Orders for wedding cakes at Darmayne Robertson’s Lower Paxton Township bakery crashed in 2020.
As large gatherings have been suspended due to the coronavirus pandemic, demand to Sweet Confectionery Cakes fall. Now, a year later, Robertson is scrambling to keep pace.
“It has been really crazy for us,” she said. “We’re currently full until July 6 and we’re just monitoring the dates to make sure we’re not stretching too far.”
Thanks to the increase in vaccinations and the lifting of restrictions, large gatherings like weddings are resuming. Couples who had postponed, canceled or planned weddings during the pandemic are booking in record numbers.
“The wedding business is coming back with a boom,” said Greg Spiese, owner of Strictly Formal in the township of Susquehanna. “I think it’s above average compared to two years ago.
The formal wear store is seeing a surge in interest among weddings, a far cry from last summer’s closings.
According to the market research firm The marriage report, an increase of 650,000 marriages nationwide is expected, bringing the total number of marriages to 2.77 million from an average of 2.12 million marriages in a typical year.
As a result, wedding vendors including florists, DJs, and caterers are rushing to meet demand. Some relationship dates fill up so quickly that couples are happy with any date they can get.
“We are finding that many newly engaged couples have become very flexible with their wedding date as they find that most wedding venues are already booked over a year and a half in advance of weekend dates. choice, “said Michelle Hare, chief marketing officer for The JDK group, a caterer and special events at Camp Hill.
She said they produced more weddings on Fridays and Sundays compared to the past and noticed a slight increase in weekday weddings. They are also welcoming more requests for weddings and outdoor receptions held in private residences.
In fact, in an age of social distancing, tents continue to be popular and many couples are incorporating indoor and outdoor options, she said. According to Hare, this is a trend that continues into the fall, especially as more emphasis is placed on ensuring that guests have enough space to feel comfortable.
Event planner Joy Boudreau from Joy of Events in Harrisburg said it was becoming difficult for sellers to keep everyone happy, and due to demand, she had to turn down couples’ requests, especially during the popular months of August and September. She encourages the bride and groom to book dates and find suppliers as soon as possible.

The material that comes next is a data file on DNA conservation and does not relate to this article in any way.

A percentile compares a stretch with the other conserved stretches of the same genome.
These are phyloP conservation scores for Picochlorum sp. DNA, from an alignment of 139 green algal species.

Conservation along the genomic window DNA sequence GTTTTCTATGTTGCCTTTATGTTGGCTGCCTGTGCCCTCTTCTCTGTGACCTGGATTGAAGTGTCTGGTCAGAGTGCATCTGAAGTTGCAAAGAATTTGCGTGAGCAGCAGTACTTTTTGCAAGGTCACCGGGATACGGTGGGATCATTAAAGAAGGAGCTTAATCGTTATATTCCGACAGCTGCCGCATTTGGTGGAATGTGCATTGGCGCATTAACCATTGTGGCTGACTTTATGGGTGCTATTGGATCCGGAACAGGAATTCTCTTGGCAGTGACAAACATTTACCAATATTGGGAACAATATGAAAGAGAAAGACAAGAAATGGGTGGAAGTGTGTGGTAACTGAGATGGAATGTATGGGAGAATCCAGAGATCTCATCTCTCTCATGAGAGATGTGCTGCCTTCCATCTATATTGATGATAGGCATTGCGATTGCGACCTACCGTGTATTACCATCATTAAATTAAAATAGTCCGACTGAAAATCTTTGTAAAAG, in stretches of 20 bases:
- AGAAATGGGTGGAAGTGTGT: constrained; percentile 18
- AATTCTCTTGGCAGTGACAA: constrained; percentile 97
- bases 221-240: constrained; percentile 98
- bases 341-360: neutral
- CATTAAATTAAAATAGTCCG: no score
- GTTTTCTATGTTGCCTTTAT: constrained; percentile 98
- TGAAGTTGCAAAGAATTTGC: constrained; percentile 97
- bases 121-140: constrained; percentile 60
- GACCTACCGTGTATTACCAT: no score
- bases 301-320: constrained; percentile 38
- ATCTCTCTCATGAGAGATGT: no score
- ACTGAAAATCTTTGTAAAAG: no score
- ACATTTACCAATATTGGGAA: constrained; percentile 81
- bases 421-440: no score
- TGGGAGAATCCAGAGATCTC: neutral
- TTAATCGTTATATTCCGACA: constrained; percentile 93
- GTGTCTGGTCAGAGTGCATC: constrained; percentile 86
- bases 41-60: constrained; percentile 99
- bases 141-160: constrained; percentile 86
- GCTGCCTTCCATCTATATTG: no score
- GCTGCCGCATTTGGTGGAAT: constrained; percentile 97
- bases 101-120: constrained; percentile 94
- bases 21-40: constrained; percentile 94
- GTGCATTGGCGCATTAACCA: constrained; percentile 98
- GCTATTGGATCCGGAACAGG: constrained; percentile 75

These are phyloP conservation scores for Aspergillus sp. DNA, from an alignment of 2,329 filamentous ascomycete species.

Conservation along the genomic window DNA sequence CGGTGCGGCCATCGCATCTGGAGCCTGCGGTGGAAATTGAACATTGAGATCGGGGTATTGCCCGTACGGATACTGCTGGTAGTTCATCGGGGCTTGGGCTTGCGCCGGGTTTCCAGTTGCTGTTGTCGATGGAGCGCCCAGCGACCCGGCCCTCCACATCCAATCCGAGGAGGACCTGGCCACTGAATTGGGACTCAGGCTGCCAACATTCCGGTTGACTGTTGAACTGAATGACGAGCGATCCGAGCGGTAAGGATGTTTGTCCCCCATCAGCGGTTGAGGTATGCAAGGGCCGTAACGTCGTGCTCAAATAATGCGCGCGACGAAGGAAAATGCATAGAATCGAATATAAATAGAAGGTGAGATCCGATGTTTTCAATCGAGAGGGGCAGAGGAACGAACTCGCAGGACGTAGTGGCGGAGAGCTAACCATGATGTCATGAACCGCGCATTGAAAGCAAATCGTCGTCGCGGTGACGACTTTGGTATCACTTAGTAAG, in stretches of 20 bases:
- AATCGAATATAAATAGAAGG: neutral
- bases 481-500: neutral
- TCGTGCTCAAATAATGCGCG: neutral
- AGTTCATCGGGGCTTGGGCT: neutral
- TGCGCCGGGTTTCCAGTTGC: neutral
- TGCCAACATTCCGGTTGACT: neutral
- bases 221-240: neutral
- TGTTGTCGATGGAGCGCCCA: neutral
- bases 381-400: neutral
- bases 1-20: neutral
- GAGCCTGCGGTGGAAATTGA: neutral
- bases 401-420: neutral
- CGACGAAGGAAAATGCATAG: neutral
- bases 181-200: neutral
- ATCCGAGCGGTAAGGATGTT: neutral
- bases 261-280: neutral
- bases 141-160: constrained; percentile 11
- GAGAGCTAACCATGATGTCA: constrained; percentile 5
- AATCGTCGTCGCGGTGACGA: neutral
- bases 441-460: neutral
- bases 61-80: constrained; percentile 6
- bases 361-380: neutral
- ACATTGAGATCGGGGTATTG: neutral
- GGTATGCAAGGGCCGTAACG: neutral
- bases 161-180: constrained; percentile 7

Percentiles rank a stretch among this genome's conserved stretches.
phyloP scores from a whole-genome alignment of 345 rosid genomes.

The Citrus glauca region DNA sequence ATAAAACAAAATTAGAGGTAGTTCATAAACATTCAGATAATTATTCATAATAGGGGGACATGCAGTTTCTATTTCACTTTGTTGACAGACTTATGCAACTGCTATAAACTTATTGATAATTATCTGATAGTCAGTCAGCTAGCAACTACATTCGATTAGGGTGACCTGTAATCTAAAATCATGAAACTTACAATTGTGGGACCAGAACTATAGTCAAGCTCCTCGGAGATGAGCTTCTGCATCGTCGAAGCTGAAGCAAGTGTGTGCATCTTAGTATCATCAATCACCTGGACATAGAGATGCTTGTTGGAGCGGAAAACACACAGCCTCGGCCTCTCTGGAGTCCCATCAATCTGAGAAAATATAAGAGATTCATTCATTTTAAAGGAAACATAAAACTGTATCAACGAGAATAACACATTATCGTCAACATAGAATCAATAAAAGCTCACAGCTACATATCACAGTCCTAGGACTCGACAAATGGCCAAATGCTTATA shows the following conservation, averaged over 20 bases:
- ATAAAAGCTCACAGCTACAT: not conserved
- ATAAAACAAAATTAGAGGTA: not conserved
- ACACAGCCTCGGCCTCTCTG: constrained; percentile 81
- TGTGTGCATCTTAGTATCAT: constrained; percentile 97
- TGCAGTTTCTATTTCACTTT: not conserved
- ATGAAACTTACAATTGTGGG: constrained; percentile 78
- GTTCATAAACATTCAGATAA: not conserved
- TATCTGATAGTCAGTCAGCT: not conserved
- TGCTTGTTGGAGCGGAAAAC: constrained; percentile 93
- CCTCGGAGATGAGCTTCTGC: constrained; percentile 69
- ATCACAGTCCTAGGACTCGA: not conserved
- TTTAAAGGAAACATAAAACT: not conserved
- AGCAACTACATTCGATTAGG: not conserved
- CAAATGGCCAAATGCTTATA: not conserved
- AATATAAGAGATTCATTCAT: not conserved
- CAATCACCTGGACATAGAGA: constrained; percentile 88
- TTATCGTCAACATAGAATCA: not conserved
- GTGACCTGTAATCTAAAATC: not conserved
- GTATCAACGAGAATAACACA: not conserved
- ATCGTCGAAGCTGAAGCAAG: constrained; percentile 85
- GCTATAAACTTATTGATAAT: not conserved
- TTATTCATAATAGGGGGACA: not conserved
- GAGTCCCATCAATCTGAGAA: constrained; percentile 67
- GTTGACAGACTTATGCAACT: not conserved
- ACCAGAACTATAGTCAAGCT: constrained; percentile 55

“Nail it, get your contract, get it settled,” she said. “If you wait a few days, your place could be gone, the photographer you wanted could be booked. “
No one knows more than Tom Stank, a DJ from central Pennsylvania, to pick up the phone and secure suppliers. He and his new wife, Hailey Stank, wereted no time on their June 12 nuptials after getting engaged last summer.
“I knew we had to start booking suppliers immediately because I knew a lot of people had to reschedule. I looked at Hailey and said, ‘We have to book this now,’ ”he said.
The York couple booked the Hilton Harrisburg, where around 150 guests gathered for the ceremony and reception. Finding a florist has been their biggest challenge, Stank said, adding that many are booked with rescheduled and new events.
The larger marriage of the Stanks is increasingly common, as the size of marriages has also been influenced by the lifting of restrictions. While micro-weddings with 20 to 40 guests have become popular during the pandemic and are likely to continue, bigger deals are back.
“Quite simply because it becomes a way of celebrating. Everyone just wants to have a big party and see so many family and friends, ”Boudreau said.
The JDK Group said that while it hosts a variety of wedding size events with 100 guests, it is now the average.
“Some couples have 90% of their guests engaged, while others are still seeing a large number of guests decline. Some plan small intimate weddings from the start, and others are ready to host their big party! It’s really just a balance, ”said Emma Santana, JDK Sales Director.
Spiese noted he was having bigger weddings than last summer.
“I think they want to involve their family and friends more in the celebration,” he said. “It’s hard to say, but our average marriages are usually six to seven people, and we have marriages of up to 14 people. “
Bigger business calls for bigger cakes. Robertson of Sweet Confections said she is baking more tiered cakes, a possible sign that couples are gravitating towards more formal affairs.
Ben Cavallaro, Director of Weddings and Events for Klock Entertainment in Susquehanna Township, business has grown significantly, making it difficult to keep up with requests. Some Klock deejays accumulate three weddings per weekend. On average, he said, the company hosts around 25 events per week.
“People are definitely ready to have fun and relive life,” Cavallaro said.
However, the problem for couples is to find sellers who are more and more reserved. Cavallaro has therefore said that many people are booking until 2023.
“My days are pretty busy, but at the same time it’s fun and it’s really, really cool to see how the wedding industry weathered the storm,” he said.